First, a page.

Author: Mark L. Brasee
Have you considered making a charitable Individual Retirement Account (“IRA”) gift a part of your estate plan? There are considerable advantages for donating retirement assets to a charity in your Estate plan, for both the heirs and Estate of the donor, and for charitable organizations. The donor’s Estate will benefit by not needing to pay income or estate taxes on the distribution of the assets. Additionally, the charity will benefit because the entire retirement account amount will go directly to them, since they do not pay income or estate taxes on the distribution.
Since an IRA can be subject to both income and estate taxes, giving IRAs to charities may be a wise strategy, and may free up other assets to give the heirs of your Estate. IRAs are considered Income in Respect of a Decedent (“IRD”). IRD is inherited property that would have been taxable income if the person received it while alive. When IRD is received, the Estate or heir must pay income taxes on it. Therefore, a person’s heirs are often better off if the IRD is given to charity. It means a greater portion of the inheritance the heirs receive is income tax-free. Meanwhile, the charity, as a tax-exempt organization, can keep the entire amount without paying taxes on it.
What is the easiest way to ensure your retirement plan goes to a charity of your choice? First, you should name the charity as the beneficiary for your IRA. You can talk to your IRA plan advisor about the necessary beneficiary designation form. Then, you should be prepared to enter the charity’s full legal name, address, and tax identification number. Your IRA will be paid directly to the charity as the beneficiary, rather than your Estate. Typically, you’ll also need to indicate a percentage of the IRA account to be given to the charity. This can be 100%, or you can designate multiple beneficiaries of your IRA. However, if a charity is the beneficiary and the IRA owner dies before the required distribution date begins, the IRA must be fully distributed within five years. If you’d like to have multiple IRA beneficiaries, you may want to divide the IRA, naming the charity the sole beneficiary of one and an heir the sole beneficiary of the other. This allows your heir to take distributions over his or her life expectancy rather than in five years.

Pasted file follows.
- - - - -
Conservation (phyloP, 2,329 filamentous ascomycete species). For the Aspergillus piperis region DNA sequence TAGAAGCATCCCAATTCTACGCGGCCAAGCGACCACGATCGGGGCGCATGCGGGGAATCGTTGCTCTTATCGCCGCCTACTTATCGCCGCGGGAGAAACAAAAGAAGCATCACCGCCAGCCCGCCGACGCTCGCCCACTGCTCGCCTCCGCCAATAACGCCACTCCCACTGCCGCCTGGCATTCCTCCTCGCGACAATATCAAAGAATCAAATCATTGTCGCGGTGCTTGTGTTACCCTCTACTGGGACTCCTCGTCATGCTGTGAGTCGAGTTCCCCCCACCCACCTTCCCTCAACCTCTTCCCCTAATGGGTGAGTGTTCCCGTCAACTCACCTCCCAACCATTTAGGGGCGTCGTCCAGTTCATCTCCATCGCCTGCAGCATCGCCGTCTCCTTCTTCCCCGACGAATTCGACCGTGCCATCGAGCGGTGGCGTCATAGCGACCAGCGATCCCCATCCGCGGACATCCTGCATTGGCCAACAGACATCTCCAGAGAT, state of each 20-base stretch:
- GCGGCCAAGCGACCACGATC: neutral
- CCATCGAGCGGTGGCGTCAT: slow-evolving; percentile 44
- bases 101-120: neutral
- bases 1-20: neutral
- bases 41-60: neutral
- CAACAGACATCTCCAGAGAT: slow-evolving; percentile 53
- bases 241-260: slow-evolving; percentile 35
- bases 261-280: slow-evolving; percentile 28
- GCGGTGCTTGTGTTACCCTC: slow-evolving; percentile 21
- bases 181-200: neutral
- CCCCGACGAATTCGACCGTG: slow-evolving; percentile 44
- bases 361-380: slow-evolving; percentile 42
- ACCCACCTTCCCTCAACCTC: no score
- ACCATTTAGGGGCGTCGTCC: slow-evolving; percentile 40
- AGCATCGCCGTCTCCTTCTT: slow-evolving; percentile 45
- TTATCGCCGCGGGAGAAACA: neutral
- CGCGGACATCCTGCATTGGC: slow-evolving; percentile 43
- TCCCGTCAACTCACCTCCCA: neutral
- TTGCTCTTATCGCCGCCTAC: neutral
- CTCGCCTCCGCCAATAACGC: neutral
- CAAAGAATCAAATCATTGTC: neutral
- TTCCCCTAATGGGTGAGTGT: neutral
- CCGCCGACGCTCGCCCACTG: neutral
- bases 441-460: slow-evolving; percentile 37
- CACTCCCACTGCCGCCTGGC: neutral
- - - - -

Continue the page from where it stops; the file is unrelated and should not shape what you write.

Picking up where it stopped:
Ultimately, you should talk with your attorney to ensure that your IRA beneficiary also aligns with your overall Estate plan. An Estate gift of your IRA can be a tax-advantage way to create a lasting charitable legacy.
This article was originally written for/published by the Child Saving Institute and has been prepared for general information purposes. These article (1) does not create or constitute an attorney-client relationship, (2) is not intended as a solicitation, (3) is not intended to convey or constitute legal advice, and (4) is not a substitute for obtaining legal advice from a qualified attorney or tax professional. You should always seek qualified professional counsel on your specific matter prior to taking any action.
Mark L. Brasee